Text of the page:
When a tragic event happens in your life, how are you meant to pick yourself up and rediscover happiness?
It’s a question that’s plagued all of us. Is it therapy? Meditation? Getting on with life?
One man says he has come up with a mathematical solution.
Mo Gawdat was miserable throughout his 20s and 30s, despite his high-flying job as an executive at Google and a happy family around him.
Determined to turn his life around, he created an equation for happiness.
A couple of years later, his theory was sorely put to the test when his 21-year-old son Ali died unexpectedly in what should have been a routine operation.
He has now revealed his formula for being happy in his new book Solve for Happy.
The story of Mo Gawdat
In an interview with The Independent, he explained what circumstances led him to creating a formula for happiness:
“My theory was I was born happy and the more I engaged in life the more unhappy I became,I was very unhappy, I was complaining about everything and I was constantly trying to control the world down to a tee…I bought cars, spent money and tried to fill the gap in my soul in any way and it was just not working.”
He was a trader in the stock market in Dubai where he made a “ton of money” but whatever he bought, it never seemed to be enough.
He later became an engineer, while being married to his college sweetheart and with two adult children. However, still, he was miserable.
He knew he was in a mental rut and decided that he needed to get out of it. He was an avid reader but found it difficult to relate to wellness and self-care manuals. Gawdat said it took him roughly 7 years to figure out his solution.
He listed “data points” of everything you can think of in life – no matter how small or big. Then he attempted to find a common trend between them.
Gawdat says that the “one thing that is common across all those moments, put smply, is that we are happy when life seems to be going our way.”
The equation for happiness
Happiness is equal to or greater than the events of your life minus your expectation of how life should be.
According to Gawdat, the reason so many of us are unhappy is because we are trained to look at the events of our life in a way that is not truthful.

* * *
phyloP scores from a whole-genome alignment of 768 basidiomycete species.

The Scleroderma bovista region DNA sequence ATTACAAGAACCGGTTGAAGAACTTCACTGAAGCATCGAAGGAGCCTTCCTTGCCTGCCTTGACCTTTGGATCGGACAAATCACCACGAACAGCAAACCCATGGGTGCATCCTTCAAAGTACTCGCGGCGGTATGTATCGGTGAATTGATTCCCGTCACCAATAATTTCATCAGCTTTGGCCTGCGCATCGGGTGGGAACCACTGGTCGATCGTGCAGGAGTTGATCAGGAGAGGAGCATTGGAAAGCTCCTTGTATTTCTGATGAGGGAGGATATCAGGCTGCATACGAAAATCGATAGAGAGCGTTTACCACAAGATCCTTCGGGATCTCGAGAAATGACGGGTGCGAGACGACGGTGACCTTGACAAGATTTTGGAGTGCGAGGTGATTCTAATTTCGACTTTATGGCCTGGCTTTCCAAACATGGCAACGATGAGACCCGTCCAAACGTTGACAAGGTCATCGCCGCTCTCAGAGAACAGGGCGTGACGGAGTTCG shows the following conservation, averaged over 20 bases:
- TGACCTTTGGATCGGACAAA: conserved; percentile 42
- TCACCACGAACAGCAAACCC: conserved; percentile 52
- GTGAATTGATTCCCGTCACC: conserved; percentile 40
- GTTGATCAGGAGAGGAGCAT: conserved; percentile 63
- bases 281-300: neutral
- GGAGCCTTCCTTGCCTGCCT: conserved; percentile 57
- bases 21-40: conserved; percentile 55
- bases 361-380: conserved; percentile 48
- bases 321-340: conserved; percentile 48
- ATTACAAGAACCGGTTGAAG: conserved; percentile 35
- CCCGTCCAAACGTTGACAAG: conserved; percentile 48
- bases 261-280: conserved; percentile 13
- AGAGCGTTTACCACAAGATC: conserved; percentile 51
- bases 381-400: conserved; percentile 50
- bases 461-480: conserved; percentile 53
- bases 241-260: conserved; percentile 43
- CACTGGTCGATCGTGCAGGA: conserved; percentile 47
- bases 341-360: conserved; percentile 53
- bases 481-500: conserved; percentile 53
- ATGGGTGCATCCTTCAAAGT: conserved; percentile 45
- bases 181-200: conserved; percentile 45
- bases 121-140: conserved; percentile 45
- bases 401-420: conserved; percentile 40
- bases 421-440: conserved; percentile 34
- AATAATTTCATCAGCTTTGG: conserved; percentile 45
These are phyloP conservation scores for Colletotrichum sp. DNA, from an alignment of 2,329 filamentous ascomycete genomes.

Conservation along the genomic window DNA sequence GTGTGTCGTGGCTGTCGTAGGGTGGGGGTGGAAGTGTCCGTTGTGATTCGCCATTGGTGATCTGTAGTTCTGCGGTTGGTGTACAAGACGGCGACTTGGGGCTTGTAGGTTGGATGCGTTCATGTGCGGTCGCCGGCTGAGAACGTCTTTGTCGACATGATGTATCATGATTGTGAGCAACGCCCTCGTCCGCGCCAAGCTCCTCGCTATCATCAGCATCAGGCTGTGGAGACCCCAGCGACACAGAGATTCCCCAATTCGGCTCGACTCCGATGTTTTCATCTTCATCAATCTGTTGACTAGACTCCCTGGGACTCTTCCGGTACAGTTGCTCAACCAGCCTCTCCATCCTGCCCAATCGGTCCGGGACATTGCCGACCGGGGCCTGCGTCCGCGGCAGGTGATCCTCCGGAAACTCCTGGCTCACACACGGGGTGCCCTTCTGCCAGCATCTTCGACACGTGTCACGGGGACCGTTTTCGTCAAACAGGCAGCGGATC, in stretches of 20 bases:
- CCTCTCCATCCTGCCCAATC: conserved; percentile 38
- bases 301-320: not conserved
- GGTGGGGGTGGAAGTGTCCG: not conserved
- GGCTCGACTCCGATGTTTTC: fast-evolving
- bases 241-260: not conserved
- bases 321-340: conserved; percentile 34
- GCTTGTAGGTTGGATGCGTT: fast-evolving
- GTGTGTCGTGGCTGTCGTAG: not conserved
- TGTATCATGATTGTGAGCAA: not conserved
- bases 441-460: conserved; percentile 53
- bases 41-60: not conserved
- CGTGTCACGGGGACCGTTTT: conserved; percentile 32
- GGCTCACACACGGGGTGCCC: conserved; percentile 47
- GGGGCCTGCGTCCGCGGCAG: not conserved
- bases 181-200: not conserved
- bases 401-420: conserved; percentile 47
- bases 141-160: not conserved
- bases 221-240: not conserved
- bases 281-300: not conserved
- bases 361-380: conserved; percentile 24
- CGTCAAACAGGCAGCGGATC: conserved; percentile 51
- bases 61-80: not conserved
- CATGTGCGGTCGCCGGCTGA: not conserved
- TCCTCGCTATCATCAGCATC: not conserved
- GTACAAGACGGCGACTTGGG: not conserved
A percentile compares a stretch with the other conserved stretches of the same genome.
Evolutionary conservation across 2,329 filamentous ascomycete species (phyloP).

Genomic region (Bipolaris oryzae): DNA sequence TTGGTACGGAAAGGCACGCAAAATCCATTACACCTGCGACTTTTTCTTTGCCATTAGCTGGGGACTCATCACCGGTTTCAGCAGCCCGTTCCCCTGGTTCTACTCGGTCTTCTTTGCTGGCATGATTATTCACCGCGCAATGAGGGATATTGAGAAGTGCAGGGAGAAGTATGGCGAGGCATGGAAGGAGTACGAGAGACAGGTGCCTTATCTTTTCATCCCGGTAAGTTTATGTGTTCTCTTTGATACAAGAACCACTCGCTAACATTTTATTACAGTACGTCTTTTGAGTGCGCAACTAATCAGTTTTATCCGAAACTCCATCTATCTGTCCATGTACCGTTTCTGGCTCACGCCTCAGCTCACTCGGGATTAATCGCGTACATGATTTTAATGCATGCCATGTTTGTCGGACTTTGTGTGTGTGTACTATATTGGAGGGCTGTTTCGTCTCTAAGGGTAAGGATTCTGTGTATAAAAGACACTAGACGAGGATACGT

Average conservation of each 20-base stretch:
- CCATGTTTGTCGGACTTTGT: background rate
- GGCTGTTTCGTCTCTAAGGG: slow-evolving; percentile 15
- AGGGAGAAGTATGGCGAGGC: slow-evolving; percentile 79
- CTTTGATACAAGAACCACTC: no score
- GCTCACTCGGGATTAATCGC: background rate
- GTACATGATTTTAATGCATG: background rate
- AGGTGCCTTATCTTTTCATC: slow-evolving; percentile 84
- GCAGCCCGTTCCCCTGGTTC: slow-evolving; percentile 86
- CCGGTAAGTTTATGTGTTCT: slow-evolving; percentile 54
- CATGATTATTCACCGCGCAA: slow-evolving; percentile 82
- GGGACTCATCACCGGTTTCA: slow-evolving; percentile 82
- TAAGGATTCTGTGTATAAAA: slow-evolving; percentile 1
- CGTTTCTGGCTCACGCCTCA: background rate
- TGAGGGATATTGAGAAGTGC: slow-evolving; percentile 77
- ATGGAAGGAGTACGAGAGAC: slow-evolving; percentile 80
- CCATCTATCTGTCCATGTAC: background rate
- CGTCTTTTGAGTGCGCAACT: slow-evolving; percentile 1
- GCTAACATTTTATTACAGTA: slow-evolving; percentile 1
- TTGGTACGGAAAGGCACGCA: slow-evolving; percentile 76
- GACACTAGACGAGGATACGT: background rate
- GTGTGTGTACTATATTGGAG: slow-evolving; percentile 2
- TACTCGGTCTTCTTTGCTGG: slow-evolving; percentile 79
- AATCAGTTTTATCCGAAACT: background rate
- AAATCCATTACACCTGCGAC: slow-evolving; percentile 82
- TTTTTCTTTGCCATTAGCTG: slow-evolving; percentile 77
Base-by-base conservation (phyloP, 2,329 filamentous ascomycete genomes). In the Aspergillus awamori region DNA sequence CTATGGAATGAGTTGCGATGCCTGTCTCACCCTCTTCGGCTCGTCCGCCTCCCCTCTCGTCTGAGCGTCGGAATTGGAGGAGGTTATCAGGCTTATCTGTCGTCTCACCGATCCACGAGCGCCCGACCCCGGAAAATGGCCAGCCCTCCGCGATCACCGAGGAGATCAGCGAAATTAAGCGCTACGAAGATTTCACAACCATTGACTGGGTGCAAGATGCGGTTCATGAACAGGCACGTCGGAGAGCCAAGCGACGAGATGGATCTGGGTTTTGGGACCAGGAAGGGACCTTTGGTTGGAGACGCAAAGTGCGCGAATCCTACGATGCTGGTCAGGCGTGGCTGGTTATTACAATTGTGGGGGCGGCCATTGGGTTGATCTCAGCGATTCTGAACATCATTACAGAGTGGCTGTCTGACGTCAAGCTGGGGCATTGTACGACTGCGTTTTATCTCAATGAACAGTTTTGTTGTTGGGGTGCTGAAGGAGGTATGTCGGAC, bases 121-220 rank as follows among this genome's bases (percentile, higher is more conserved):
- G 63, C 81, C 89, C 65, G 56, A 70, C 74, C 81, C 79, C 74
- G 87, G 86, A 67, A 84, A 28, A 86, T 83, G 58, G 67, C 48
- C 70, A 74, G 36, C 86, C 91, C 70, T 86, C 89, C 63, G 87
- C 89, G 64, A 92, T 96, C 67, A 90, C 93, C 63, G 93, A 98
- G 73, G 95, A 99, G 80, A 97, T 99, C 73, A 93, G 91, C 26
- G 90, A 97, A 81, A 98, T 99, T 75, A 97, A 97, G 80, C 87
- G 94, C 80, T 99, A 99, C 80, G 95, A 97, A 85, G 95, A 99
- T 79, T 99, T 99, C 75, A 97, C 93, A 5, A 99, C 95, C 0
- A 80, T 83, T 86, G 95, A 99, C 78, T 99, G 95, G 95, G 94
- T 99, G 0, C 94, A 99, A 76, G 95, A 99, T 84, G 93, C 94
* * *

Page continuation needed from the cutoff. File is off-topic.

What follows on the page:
This led Gawdat to the ‘675 model’. The model states that there are 6 illusions that blur our view of the world. Thought (believing you are your thoughts), self (believing you are your body, emotions, beliefs, name, achievements, family, possessions), knowledge, time (thinking too much about the past or the future), control and fear.
Next, there are the 7 blind spots that make us not see reality clearly: filtering, assuming, hunting, memories, labels, emotion and exaggerating.
Gawdat says that if we fix the 6 and 7, we remove the reasons for your unhappiness. “When you do that long enough, you start to realize it is simply because life mostly meets our expectations.”
The 5 truths we must accept in life
Finally, Gawdat says there are 5 truths we must accept in life. They are that now, change, love and death are all real as is the last truth: grand design, the belief that nothing is random and life generally follows patterns, laws, rules or science.
If we consider these truths, even when life events are harsh, they are expected because they are simply truths of life.
“That realisation is truly at the core of every happy person you have ever come across. That, sometimes, life is harsh but in those times there is nothing you can do to reverse the harshness. The only value that your incessant value brings is it makes you suffer.”
There’s a difference between pain and suffering
According to Gawdat, “losing a child is incredibly painful”. But he says that pain is what protects you from further suffering and is the “body’s mechanism to keep us alive”.
Suffering, on the other hand, is not useful, and instead a cycle where a thought just causes further suffering by feelings of guilt. It’s not useful thinking.
“The minute I feel the pain of Ali’s death, which I feel every time I miss him, I think what can I do about it? How can I make the world slightly better even though Ali is not in it?”
While Gawdat says everyone can take this approach, however, acknowledges that for people with depression and mental health problems it is definitely not that simple.
“Depression and mental health problems are beyond my skill set. We have to acknowledge that mental health is very real. I don’t think of it as a defect: It is just a different wiring. If you take a piece of code written for your iPhone and put it on your Android it will not work.”
If you’re looking to follow Gawdat’s formula, he warns that you have to want to become happier. He likens it to going to the gym for the first time in a bid to get fitter. After going through the muscle pain of the first few days, you come used to it and soon enough it becomes part of your daily routine.
This article was originally published on Hack Spirit.
Over the past few decades, scientists have grown increasingly interested in happiness: What makes us happy or unhappy? How can we increase our happiness? And how should we define or quantify happiness?
Buddhists have been studying the phenomenon of happiness for millennia.
Today, there’s considerable intersection between Buddhism and science. Recent research indicates that Buddhism has an incredible amount to teach us about living happier, calmer, and more satisfying lives.
By unwrapping iconic Buddhist teachings, we created a 71 page eBook focusing on specific actions you can take to:
- Help you reduce stress
- Cultivate healthier relationships
- Handle people you don't like
- Understand your place in your community and the world at large.